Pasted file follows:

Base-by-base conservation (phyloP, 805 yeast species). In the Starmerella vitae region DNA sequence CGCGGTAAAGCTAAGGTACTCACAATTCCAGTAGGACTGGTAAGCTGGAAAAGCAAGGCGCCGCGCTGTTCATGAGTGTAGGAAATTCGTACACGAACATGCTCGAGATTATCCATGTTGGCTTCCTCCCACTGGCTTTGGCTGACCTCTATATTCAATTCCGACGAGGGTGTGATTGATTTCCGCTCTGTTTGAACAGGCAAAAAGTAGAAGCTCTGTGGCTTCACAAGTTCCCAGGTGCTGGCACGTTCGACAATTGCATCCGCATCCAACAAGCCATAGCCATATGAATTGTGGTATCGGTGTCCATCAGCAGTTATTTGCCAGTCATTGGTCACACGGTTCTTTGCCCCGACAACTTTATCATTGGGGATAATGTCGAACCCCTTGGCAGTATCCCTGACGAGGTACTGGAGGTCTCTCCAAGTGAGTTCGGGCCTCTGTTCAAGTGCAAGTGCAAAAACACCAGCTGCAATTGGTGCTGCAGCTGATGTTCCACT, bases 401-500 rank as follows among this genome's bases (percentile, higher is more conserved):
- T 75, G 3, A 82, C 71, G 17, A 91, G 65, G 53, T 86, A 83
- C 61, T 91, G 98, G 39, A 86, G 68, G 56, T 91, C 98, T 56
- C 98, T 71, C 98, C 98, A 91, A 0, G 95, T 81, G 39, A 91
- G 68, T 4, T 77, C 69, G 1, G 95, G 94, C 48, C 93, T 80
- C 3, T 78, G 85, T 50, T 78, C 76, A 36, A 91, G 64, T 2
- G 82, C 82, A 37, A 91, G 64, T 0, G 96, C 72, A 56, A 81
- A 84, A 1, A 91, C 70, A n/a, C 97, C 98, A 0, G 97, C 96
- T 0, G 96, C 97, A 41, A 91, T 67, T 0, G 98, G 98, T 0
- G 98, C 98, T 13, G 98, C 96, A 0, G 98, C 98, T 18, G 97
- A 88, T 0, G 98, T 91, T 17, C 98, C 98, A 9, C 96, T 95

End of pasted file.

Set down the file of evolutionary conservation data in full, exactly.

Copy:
Base-by-base conservation (phyloP, 805 yeast species). In the Starmerella vitae region DNA sequence CGCGGTAAAGCTAAGGTACTCACAATTCCAGTAGGACTGGTAAGCTGGAAAAGCAAGGCGCCGCGCTGTTCATGAGTGTAGGAAATTCGTACACGAACATGCTCGAGATTATCCATGTTGGCTTCCTCCCACTGGCTTTGGCTGACCTCTATATTCAATTCCGACGAGGGTGTGATTGATTTCCGCTCTGTTTGAACAGGCAAAAAGTAGAAGCTCTGTGGCTTCACAAGTTCCCAGGTGCTGGCACGTTCGACAATTGCATCCGCATCCAACAAGCCATAGCCATATGAATTGTGGTATCGGTGTCCATCAGCAGTTATTTGCCAGTCATTGGTCACACGGTTCTTTGCCCCGACAACTTTATCATTGGGGATAATGTCGAACCCCTTGGCAGTATCCCTGACGAGGTACTGGAGGTCTCTCCAAGTGAGTTCGGGCCTCTGTTCAAGTGCAAGTGCAAAAACACCAGCTGCAATTGGTGCTGCAGCTGATGTTCCACT, bases 401-500 rank as follows among this genome's bases (percentile, higher is more conserved):
- T 75, G 3, A 82, C 71, G 17, A 91, G 65, G 53, T 86, A 83
- C 61, T 91, G 98, G 39, A 86, G 68, G 56, T 91, C 98, T 56
- C 98, T 71, C 98, C 98, A 91, A 0, G 95, T 81, G 39, A 91
- G 68, T 4, T 77, C 69, G 1, G 95, G 94, C 48, C 93, T 80
- C 3, T 78, G 85, T 50, T 78, C 76, A 36, A 91, G 64, T 2
- G 82, C 82, A 37, A 91, G 64, T 0, G 96, C 72, A 56, A 81
- A 84, A 1, A 91, C 70, A n/a, C 97, C 98, A 0, G 97, C 96
- T 0, G 96, C 97, A 41, A 91, T 67, T 0, G 98, G 98, T 0
- G 98, C 98, T 13, G 98, C 96, A 0, G 98, C 98, T 18, G 97
- A 88, T 0, G 98, T 91, T 17, C 98, C 98, A 9, C 96, T 95